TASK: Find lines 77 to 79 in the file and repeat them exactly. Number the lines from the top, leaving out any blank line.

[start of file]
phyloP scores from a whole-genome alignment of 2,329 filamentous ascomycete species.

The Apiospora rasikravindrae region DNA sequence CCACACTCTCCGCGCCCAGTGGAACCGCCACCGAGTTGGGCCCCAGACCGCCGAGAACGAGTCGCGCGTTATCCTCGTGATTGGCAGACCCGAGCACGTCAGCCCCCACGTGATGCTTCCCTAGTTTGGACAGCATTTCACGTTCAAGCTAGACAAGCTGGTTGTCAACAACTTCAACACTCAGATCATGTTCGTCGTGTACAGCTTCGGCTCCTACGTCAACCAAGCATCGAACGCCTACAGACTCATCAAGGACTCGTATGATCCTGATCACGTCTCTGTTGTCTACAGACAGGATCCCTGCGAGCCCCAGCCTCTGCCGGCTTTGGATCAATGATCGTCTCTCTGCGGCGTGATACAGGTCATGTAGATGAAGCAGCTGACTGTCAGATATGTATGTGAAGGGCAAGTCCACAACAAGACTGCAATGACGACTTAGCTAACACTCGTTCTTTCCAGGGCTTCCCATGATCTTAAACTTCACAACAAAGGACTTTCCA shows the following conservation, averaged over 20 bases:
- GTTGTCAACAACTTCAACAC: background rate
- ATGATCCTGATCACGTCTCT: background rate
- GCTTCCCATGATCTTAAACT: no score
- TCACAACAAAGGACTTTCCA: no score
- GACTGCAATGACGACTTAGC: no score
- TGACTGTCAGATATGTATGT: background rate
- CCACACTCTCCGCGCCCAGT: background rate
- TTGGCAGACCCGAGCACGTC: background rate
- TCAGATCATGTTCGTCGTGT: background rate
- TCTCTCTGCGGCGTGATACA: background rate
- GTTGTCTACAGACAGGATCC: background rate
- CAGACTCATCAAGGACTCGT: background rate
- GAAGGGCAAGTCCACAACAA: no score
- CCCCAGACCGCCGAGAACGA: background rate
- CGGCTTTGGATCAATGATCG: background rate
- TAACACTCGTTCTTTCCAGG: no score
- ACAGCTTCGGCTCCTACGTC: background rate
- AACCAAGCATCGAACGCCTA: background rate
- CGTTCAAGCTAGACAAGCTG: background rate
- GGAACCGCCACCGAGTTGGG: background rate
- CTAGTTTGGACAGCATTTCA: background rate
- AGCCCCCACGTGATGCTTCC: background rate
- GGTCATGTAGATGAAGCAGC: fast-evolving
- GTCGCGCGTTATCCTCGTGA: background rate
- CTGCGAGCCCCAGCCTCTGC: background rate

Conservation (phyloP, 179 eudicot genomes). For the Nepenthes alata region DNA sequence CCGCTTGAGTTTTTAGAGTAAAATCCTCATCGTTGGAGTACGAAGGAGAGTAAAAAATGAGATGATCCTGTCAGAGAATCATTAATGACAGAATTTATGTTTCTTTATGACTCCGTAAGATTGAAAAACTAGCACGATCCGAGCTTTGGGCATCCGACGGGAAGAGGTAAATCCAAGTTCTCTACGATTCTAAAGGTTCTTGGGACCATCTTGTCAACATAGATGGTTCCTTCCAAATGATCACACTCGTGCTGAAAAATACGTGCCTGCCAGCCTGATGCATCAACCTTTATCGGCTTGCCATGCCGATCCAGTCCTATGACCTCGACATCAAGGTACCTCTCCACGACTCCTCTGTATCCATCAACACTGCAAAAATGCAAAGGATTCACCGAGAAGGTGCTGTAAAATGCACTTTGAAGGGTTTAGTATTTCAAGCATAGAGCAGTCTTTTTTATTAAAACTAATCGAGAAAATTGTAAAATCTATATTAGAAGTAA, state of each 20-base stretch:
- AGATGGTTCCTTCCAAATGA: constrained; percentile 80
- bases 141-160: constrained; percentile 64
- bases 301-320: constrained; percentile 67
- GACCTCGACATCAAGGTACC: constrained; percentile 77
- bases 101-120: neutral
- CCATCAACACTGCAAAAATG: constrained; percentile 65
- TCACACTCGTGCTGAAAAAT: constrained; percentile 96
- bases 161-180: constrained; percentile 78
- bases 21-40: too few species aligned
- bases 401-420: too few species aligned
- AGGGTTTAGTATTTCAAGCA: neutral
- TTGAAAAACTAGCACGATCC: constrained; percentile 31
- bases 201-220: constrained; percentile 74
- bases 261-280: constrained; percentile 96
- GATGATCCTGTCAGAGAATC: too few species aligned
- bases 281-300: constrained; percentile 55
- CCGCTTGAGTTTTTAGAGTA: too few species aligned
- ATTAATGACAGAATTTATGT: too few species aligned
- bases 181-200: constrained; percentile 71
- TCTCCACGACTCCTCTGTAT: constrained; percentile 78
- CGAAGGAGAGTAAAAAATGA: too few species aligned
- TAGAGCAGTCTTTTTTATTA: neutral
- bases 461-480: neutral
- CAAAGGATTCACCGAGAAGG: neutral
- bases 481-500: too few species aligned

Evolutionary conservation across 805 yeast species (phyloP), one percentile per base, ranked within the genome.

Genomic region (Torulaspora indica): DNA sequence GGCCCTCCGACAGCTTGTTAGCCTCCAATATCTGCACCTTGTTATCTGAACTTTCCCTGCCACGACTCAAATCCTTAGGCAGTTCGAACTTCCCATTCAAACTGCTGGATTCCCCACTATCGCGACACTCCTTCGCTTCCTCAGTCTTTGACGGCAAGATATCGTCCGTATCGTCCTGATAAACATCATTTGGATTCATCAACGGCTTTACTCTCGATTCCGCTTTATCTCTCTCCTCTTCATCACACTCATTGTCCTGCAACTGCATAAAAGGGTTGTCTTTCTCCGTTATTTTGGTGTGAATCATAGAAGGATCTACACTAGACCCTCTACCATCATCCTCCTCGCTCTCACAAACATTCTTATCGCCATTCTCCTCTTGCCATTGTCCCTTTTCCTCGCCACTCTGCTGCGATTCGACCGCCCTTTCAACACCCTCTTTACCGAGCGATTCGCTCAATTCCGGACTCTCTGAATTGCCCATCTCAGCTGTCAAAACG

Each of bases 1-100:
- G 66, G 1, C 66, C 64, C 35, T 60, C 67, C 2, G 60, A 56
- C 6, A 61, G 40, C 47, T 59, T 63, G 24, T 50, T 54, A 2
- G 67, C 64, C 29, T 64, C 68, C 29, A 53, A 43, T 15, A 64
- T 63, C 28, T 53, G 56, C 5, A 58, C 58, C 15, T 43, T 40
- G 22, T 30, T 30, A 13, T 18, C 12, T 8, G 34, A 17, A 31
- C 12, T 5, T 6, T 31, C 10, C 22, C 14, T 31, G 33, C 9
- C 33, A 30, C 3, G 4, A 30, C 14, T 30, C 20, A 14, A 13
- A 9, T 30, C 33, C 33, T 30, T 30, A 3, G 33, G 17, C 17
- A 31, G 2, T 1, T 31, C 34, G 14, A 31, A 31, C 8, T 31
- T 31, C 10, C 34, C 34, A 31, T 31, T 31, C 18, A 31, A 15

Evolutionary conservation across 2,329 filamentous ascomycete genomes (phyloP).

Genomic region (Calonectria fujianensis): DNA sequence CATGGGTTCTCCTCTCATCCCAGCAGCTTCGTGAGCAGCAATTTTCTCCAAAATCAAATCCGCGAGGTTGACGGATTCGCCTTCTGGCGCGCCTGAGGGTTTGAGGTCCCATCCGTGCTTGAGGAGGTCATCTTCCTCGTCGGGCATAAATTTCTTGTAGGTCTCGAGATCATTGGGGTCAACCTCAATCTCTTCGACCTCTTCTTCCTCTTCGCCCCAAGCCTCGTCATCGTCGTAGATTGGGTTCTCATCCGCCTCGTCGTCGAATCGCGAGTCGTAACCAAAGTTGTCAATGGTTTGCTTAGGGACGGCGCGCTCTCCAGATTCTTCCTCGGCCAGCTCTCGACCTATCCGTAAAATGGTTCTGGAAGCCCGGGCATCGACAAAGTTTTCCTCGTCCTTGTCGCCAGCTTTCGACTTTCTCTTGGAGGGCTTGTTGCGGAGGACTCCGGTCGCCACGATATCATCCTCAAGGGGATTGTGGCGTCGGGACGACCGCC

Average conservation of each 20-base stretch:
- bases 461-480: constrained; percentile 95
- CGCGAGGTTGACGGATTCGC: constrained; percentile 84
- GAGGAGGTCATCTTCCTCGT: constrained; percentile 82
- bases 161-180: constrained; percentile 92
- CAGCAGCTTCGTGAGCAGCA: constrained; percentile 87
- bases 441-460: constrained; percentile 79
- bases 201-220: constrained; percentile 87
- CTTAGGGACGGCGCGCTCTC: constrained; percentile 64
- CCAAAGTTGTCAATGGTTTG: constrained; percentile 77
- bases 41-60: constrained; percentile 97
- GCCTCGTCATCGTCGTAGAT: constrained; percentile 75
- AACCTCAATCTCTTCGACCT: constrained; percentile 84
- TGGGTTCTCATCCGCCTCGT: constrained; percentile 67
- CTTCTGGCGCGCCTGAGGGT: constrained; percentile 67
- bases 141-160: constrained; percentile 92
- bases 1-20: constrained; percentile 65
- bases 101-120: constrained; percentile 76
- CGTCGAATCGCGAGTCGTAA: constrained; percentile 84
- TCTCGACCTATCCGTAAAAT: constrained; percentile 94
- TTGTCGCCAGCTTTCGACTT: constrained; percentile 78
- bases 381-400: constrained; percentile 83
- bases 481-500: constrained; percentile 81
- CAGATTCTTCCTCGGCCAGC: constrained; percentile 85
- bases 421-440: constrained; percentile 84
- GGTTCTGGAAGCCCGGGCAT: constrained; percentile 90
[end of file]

- CTTAGGGACGGCGCGCTCTC: constrained; percentile 64
- CCAAAGTTGTCAATGGTTTG: constrained; percentile 77
- bases 41-60: constrained; percentile 97